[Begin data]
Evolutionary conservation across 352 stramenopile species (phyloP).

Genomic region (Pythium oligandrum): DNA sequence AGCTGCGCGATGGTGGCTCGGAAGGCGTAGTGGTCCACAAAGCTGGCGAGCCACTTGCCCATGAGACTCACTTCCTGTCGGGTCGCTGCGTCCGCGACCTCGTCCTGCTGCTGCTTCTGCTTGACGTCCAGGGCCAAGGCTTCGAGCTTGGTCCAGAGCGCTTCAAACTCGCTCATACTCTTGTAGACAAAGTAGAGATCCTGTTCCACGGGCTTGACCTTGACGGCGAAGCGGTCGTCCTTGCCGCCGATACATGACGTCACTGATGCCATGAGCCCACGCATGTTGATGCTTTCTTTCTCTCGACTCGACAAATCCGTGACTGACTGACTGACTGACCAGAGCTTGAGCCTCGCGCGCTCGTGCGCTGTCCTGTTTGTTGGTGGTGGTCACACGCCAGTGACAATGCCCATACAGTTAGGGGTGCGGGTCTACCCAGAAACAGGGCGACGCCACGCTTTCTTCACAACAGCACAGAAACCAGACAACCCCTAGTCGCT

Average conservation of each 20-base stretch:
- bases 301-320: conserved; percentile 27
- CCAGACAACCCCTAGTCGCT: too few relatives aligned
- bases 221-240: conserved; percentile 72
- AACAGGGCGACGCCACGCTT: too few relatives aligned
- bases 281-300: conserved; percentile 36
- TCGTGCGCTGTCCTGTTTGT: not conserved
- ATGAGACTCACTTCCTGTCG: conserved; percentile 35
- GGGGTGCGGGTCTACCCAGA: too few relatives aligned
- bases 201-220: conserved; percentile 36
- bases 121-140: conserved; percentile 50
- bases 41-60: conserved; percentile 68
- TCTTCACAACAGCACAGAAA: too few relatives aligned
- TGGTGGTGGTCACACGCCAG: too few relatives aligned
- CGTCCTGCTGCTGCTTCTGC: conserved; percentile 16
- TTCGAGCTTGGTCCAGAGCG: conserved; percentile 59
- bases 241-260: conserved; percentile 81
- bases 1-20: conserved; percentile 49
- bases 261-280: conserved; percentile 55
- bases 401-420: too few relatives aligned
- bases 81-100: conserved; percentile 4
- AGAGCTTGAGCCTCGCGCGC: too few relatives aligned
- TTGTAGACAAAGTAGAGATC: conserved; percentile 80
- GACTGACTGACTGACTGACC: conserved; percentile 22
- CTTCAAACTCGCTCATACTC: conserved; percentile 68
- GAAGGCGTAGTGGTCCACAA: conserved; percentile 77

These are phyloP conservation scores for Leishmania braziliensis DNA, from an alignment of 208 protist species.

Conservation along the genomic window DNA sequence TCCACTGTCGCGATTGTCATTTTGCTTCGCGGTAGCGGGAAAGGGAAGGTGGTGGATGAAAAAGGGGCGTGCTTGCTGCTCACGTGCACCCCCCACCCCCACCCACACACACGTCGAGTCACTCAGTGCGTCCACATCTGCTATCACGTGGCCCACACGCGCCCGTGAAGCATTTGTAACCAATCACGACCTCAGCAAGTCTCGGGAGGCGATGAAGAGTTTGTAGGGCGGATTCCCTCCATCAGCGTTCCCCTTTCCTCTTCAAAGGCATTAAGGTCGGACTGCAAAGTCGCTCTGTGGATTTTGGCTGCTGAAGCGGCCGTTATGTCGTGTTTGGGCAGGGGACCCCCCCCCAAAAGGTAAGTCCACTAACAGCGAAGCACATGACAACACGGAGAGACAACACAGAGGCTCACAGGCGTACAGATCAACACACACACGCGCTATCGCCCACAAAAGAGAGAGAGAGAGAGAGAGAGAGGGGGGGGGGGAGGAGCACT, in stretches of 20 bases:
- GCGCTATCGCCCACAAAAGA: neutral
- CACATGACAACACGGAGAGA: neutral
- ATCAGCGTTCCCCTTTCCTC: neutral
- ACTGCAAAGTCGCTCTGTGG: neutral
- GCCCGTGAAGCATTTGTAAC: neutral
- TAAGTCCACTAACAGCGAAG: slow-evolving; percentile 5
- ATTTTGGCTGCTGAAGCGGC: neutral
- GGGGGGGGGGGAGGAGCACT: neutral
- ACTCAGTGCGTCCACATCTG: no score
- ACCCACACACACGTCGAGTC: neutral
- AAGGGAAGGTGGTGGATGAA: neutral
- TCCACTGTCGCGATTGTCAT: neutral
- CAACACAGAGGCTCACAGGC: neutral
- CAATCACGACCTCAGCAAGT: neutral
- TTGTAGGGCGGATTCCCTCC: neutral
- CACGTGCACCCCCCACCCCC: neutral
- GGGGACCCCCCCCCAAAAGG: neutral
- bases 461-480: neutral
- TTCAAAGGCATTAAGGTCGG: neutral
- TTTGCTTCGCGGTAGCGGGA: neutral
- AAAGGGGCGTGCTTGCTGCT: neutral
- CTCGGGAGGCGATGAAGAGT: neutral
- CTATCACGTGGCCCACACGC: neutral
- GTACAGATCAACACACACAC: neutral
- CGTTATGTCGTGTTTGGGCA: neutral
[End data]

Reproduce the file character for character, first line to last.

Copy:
Evolutionary conservation across 352 stramenopile species (phyloP).

Genomic region (Pythium oligandrum): DNA sequence AGCTGCGCGATGGTGGCTCGGAAGGCGTAGTGGTCCACAAAGCTGGCGAGCCACTTGCCCATGAGACTCACTTCCTGTCGGGTCGCTGCGTCCGCGACCTCGTCCTGCTGCTGCTTCTGCTTGACGTCCAGGGCCAAGGCTTCGAGCTTGGTCCAGAGCGCTTCAAACTCGCTCATACTCTTGTAGACAAAGTAGAGATCCTGTTCCACGGGCTTGACCTTGACGGCGAAGCGGTCGTCCTTGCCGCCGATACATGACGTCACTGATGCCATGAGCCCACGCATGTTGATGCTTTCTTTCTCTCGACTCGACAAATCCGTGACTGACTGACTGACTGACCAGAGCTTGAGCCTCGCGCGCTCGTGCGCTGTCCTGTTTGTTGGTGGTGGTCACACGCCAGTGACAATGCCCATACAGTTAGGGGTGCGGGTCTACCCAGAAACAGGGCGACGCCACGCTTTCTTCACAACAGCACAGAAACCAGACAACCCCTAGTCGCT

Average conservation of each 20-base stretch:
- bases 301-320: conserved; percentile 27
- CCAGACAACCCCTAGTCGCT: too few relatives aligned
- bases 221-240: conserved; percentile 72
- AACAGGGCGACGCCACGCTT: too few relatives aligned
- bases 281-300: conserved; percentile 36
- TCGTGCGCTGTCCTGTTTGT: not conserved
- ATGAGACTCACTTCCTGTCG: conserved; percentile 35
- GGGGTGCGGGTCTACCCAGA: too few relatives aligned
- bases 201-220: conserved; percentile 36
- bases 121-140: conserved; percentile 50
- bases 41-60: conserved; percentile 68
- TCTTCACAACAGCACAGAAA: too few relatives aligned
- TGGTGGTGGTCACACGCCAG: too few relatives aligned
- CGTCCTGCTGCTGCTTCTGC: conserved; percentile 16
- TTCGAGCTTGGTCCAGAGCG: conserved; percentile 59
- bases 241-260: conserved; percentile 81
- bases 1-20: conserved; percentile 49
- bases 261-280: conserved; percentile 55
- bases 401-420: too few relatives aligned
- bases 81-100: conserved; percentile 4
- AGAGCTTGAGCCTCGCGCGC: too few relatives aligned
- TTGTAGACAAAGTAGAGATC: conserved; percentile 80
- GACTGACTGACTGACTGACC: conserved; percentile 22
- CTTCAAACTCGCTCATACTC: conserved; percentile 68
- GAAGGCGTAGTGGTCCACAA: conserved; percentile 77

These are phyloP conservation scores for Leishmania braziliensis DNA, from an alignment of 208 protist species.

Conservation along the genomic window DNA sequence TCCACTGTCGCGATTGTCATTTTGCTTCGCGGTAGCGGGAAAGGGAAGGTGGTGGATGAAAAAGGGGCGTGCTTGCTGCTCACGTGCACCCCCCACCCCCACCCACACACACGTCGAGTCACTCAGTGCGTCCACATCTGCTATCACGTGGCCCACACGCGCCCGTGAAGCATTTGTAACCAATCACGACCTCAGCAAGTCTCGGGAGGCGATGAAGAGTTTGTAGGGCGGATTCCCTCCATCAGCGTTCCCCTTTCCTCTTCAAAGGCATTAAGGTCGGACTGCAAAGTCGCTCTGTGGATTTTGGCTGCTGAAGCGGCCGTTATGTCGTGTTTGGGCAGGGGACCCCCCCCCAAAAGGTAAGTCCACTAACAGCGAAGCACATGACAACACGGAGAGACAACACAGAGGCTCACAGGCGTACAGATCAACACACACACGCGCTATCGCCCACAAAAGAGAGAGAGAGAGAGAGAGAGAGGGGGGGGGGGAGGAGCACT, in stretches of 20 bases:
- GCGCTATCGCCCACAAAAGA: neutral
- CACATGACAACACGGAGAGA: neutral
- ATCAGCGTTCCCCTTTCCTC: neutral
- ACTGCAAAGTCGCTCTGTGG: neutral
- GCCCGTGAAGCATTTGTAAC: neutral
- TAAGTCCACTAACAGCGAAG: slow-evolving; percentile 5
- ATTTTGGCTGCTGAAGCGGC: neutral
- GGGGGGGGGGGAGGAGCACT: neutral
- ACTCAGTGCGTCCACATCTG: no score
- ACCCACACACACGTCGAGTC: neutral
- AAGGGAAGGTGGTGGATGAA: neutral
- TCCACTGTCGCGATTGTCAT: neutral
- CAACACAGAGGCTCACAGGC: neutral
- CAATCACGACCTCAGCAAGT: neutral
- TTGTAGGGCGGATTCCCTCC: neutral
- CACGTGCACCCCCCACCCCC: neutral
- GGGGACCCCCCCCCAAAAGG: neutral
- bases 461-480: neutral
- TTCAAAGGCATTAAGGTCGG: neutral
- TTTGCTTCGCGGTAGCGGGA: neutral
- AAAGGGGCGTGCTTGCTGCT: neutral
- CTCGGGAGGCGATGAAGAGT: neutral
- CTATCACGTGGCCCACACGC: neutral
- GTACAGATCAACACACACAC: neutral
- CGTTATGTCGTGTTTGGGCA: neutral